From: Richard Pocock, Elizabeth Bay, Sydney, Australia
Thank you for the article on the French transatlantic liner Ile de France. I enjoyed it immensely, in large part because my grandfather, Captain W.E.L.S. Pocock, was appointed by P&O to command her from 1940 until 1943. His was a story of courage and achievement having joined P&O later in life with an Extra Masters in Sail. He took command of Ile de France in Singapore where she had been left by the French. His officers were both English and French. Her luxurious accommodation for 1,200 passengers was immediately converted to house some 4,000 troops. She was further converted in Port Elizabeth a year later, to carry 7000 troops. Living conditions led to at least one significant mutiny by Australian troops. By virtue of her speed, she sailed either on her own or in convoy. On one occasion she sailed in company with Queen Elizabeth, Queen Mary, Mauretania and Nieuw Amsterdam. Grandfather likened it, together with the host of protective warships, as the Spanish armada. Throughout the war, Ile de France zig zagged her way across the globe avoiding convoy collisions and attacks by U Boats as they sailed between South Africa, Suez, India, Australia, Hawaii, and America. On one occasion they led a sail out from Sydney Harbour followed by Aquitania, Queen of Bermuda, New Amsterdam and Queen Mary with just three warships to protect them. By any standards it remains quite remarkable how the Merchant Navy rose to the occasion of war.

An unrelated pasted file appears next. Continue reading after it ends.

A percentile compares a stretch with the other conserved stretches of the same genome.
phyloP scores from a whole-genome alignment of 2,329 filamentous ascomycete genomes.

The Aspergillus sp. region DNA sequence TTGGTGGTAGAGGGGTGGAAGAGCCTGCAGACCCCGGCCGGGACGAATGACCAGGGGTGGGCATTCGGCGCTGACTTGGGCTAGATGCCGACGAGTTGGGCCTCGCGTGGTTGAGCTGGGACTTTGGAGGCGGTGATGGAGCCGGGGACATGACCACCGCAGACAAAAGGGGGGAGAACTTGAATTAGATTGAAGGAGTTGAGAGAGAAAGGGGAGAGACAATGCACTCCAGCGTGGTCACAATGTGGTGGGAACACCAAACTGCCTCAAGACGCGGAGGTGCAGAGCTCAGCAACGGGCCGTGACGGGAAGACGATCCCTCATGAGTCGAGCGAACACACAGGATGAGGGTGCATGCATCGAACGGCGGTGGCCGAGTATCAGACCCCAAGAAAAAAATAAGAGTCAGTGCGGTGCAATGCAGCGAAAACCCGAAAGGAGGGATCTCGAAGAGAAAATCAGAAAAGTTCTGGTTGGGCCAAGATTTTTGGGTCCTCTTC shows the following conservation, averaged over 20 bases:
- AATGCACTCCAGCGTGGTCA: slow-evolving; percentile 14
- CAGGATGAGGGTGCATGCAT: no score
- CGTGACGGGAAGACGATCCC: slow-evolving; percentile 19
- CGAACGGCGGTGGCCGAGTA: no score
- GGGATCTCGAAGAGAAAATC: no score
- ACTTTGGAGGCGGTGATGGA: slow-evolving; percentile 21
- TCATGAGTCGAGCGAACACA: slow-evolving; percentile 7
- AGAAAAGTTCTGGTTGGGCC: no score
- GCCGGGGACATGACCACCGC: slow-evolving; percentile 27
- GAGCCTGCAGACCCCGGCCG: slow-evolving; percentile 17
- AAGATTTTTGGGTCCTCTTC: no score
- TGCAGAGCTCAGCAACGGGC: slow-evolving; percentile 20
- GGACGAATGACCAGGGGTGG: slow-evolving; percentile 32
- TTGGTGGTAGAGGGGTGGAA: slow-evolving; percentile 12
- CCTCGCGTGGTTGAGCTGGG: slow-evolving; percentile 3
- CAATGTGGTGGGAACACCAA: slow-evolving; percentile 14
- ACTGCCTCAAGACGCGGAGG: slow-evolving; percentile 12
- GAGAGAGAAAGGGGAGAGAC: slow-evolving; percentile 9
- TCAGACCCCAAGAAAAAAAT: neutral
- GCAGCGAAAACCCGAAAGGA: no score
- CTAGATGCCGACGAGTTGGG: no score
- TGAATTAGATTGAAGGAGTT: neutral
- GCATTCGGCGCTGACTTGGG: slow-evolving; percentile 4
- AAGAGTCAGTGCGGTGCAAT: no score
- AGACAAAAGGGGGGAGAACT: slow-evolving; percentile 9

As a boy this proud mariner would sit me on his lap and regale me with stories of life at sea. One was of a large shark that they caught whilst at anchor off Bombay. They cut the stomach open to find a straw hat and a wellington boot. Another explained a serious knife wound to his hand which resulted from trying to prevent a lascar from jumping off the top of the foremast on Viceroy of India. At the age of 14 I went to HMS Worcester and at 16 I joined my first P&O ship, “Salmara” under Captain F.F. irons. At the age of 29 I left P&O and “Canberra” which was under the command of Captain E.G.H. Riddlesdell RD RNR, who had in turn sailed under grandfather. I settled in Australia.
At the end of the war my grandfather was awarded the Cross of Chevalier de l ‘Order du Merite Maritime by a grateful French government. Together with that order, I still have a war time telegram of encouragement that he received from ‘Free French’ – the pseudonym for Charles de Gaulle.
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